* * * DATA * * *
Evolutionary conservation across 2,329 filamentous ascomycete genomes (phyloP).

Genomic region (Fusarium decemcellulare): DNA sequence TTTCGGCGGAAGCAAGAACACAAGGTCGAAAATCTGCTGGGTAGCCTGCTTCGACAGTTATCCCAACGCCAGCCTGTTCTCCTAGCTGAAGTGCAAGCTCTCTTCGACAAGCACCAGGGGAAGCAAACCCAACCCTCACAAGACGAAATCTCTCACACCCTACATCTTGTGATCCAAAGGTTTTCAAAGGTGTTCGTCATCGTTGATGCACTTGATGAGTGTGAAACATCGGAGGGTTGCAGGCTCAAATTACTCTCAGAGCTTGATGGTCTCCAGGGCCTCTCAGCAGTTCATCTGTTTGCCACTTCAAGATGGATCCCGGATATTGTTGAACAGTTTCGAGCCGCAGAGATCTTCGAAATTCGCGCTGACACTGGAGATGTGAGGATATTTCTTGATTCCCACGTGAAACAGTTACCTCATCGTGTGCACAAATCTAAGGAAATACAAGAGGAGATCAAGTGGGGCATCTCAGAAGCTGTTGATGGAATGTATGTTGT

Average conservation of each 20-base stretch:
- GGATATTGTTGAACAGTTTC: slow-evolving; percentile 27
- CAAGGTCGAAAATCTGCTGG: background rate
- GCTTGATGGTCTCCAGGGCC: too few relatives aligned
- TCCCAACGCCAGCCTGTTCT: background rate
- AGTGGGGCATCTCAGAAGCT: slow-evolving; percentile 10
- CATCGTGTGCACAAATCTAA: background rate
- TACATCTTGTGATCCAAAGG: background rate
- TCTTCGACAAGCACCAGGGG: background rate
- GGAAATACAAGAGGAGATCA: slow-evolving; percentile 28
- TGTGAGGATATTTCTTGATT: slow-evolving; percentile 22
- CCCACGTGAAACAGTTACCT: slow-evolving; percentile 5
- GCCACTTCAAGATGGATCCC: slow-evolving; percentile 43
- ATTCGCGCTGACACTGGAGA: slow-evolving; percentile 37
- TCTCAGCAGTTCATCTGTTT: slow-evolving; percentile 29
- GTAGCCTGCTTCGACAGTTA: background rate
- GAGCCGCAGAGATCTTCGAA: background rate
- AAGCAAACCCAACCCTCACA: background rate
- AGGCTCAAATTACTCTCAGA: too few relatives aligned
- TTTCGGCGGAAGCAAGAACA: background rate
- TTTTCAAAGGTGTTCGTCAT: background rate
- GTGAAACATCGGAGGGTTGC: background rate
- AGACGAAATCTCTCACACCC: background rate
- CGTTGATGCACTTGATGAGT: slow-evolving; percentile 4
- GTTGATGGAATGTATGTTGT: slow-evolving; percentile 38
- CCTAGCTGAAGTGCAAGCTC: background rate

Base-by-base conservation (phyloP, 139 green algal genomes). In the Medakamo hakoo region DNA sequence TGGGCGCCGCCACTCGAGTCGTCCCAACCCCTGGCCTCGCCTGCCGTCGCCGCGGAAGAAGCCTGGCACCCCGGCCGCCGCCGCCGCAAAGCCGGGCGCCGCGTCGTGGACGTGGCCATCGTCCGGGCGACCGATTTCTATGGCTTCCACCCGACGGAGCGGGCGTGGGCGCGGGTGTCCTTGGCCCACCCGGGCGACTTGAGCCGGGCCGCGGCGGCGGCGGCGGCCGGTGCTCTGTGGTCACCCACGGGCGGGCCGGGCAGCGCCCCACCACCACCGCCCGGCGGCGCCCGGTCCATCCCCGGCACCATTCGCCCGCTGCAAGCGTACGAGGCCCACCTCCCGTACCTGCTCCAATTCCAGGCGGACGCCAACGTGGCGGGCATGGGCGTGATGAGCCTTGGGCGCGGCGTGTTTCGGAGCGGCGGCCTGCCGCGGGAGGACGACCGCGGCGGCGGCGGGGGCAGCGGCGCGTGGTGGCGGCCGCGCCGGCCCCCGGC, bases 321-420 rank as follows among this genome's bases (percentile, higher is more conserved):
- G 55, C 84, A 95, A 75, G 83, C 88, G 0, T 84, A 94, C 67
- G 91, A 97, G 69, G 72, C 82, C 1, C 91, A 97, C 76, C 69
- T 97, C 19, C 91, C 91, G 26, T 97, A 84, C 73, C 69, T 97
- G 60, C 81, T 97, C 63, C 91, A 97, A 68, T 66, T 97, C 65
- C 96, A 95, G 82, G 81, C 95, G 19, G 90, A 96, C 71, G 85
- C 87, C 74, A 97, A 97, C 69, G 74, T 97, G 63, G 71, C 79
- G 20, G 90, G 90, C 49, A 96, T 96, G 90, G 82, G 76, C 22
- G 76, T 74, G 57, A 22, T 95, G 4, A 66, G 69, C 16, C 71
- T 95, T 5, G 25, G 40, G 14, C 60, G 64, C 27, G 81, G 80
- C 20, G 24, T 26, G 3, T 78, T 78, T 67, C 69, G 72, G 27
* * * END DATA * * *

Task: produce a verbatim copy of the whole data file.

Evolutionary conservation across 2,329 filamentous ascomycete genomes (phyloP).

Genomic region (Fusarium decemcellulare): DNA sequence TTTCGGCGGAAGCAAGAACACAAGGTCGAAAATCTGCTGGGTAGCCTGCTTCGACAGTTATCCCAACGCCAGCCTGTTCTCCTAGCTGAAGTGCAAGCTCTCTTCGACAAGCACCAGGGGAAGCAAACCCAACCCTCACAAGACGAAATCTCTCACACCCTACATCTTGTGATCCAAAGGTTTTCAAAGGTGTTCGTCATCGTTGATGCACTTGATGAGTGTGAAACATCGGAGGGTTGCAGGCTCAAATTACTCTCAGAGCTTGATGGTCTCCAGGGCCTCTCAGCAGTTCATCTGTTTGCCACTTCAAGATGGATCCCGGATATTGTTGAACAGTTTCGAGCCGCAGAGATCTTCGAAATTCGCGCTGACACTGGAGATGTGAGGATATTTCTTGATTCCCACGTGAAACAGTTACCTCATCGTGTGCACAAATCTAAGGAAATACAAGAGGAGATCAAGTGGGGCATCTCAGAAGCTGTTGATGGAATGTATGTTGT

Average conservation of each 20-base stretch:
- GGATATTGTTGAACAGTTTC: slow-evolving; percentile 27
- CAAGGTCGAAAATCTGCTGG: background rate
- GCTTGATGGTCTCCAGGGCC: too few relatives aligned
- TCCCAACGCCAGCCTGTTCT: background rate
- AGTGGGGCATCTCAGAAGCT: slow-evolving; percentile 10
- CATCGTGTGCACAAATCTAA: background rate
- TACATCTTGTGATCCAAAGG: background rate
- TCTTCGACAAGCACCAGGGG: background rate
- GGAAATACAAGAGGAGATCA: slow-evolving; percentile 28
- TGTGAGGATATTTCTTGATT: slow-evolving; percentile 22
- CCCACGTGAAACAGTTACCT: slow-evolving; percentile 5
- GCCACTTCAAGATGGATCCC: slow-evolving; percentile 43
- ATTCGCGCTGACACTGGAGA: slow-evolving; percentile 37
- TCTCAGCAGTTCATCTGTTT: slow-evolving; percentile 29
- GTAGCCTGCTTCGACAGTTA: background rate
- GAGCCGCAGAGATCTTCGAA: background rate
- AAGCAAACCCAACCCTCACA: background rate
- AGGCTCAAATTACTCTCAGA: too few relatives aligned
- TTTCGGCGGAAGCAAGAACA: background rate
- TTTTCAAAGGTGTTCGTCAT: background rate
- GTGAAACATCGGAGGGTTGC: background rate
- AGACGAAATCTCTCACACCC: background rate
- CGTTGATGCACTTGATGAGT: slow-evolving; percentile 4
- GTTGATGGAATGTATGTTGT: slow-evolving; percentile 38
- CCTAGCTGAAGTGCAAGCTC: background rate

Base-by-base conservation (phyloP, 139 green algal genomes). In the Medakamo hakoo region DNA sequence TGGGCGCCGCCACTCGAGTCGTCCCAACCCCTGGCCTCGCCTGCCGTCGCCGCGGAAGAAGCCTGGCACCCCGGCCGCCGCCGCCGCAAAGCCGGGCGCCGCGTCGTGGACGTGGCCATCGTCCGGGCGACCGATTTCTATGGCTTCCACCCGACGGAGCGGGCGTGGGCGCGGGTGTCCTTGGCCCACCCGGGCGACTTGAGCCGGGCCGCGGCGGCGGCGGCGGCCGGTGCTCTGTGGTCACCCACGGGCGGGCCGGGCAGCGCCCCACCACCACCGCCCGGCGGCGCCCGGTCCATCCCCGGCACCATTCGCCCGCTGCAAGCGTACGAGGCCCACCTCCCGTACCTGCTCCAATTCCAGGCGGACGCCAACGTGGCGGGCATGGGCGTGATGAGCCTTGGGCGCGGCGTGTTTCGGAGCGGCGGCCTGCCGCGGGAGGACGACCGCGGCGGCGGCGGGGGCAGCGGCGCGTGGTGGCGGCCGCGCCGGCCCCCGGC, bases 321-420 rank as follows among this genome's bases (percentile, higher is more conserved):
- G 55, C 84, A 95, A 75, G 83, C 88, G 0, T 84, A 94, C 67
- G 91, A 97, G 69, G 72, C 82, C 1, C 91, A 97, C 76, C 69
- T 97, C 19, C 91, C 91, G 26, T 97, A 84, C 73, C 69, T 97
- G 60, C 81, T 97, C 63, C 91, A 97, A 68, T 66, T 97, C 65
- C 96, A 95, G 82, G 81, C 95, G 19, G 90, A 96, C 71, G 85
- C 87, C 74, A 97, A 97, C 69, G 74, T 97, G 63, G 71, C 79
- G 20, G 90, G 90, C 49, A 96, T 96, G 90, G 82, G 76, C 22
- G 76, T 74, G 57, A 22, T 95, G 4, A 66, G 69, C 16, C 71
- T 95, T 5, G 25, G 40, G 14, C 60, G 64, C 27, G 81, G 80
- C 20, G 24, T 26, G 3, T 78, T 78, T 67, C 69, G 72, G 27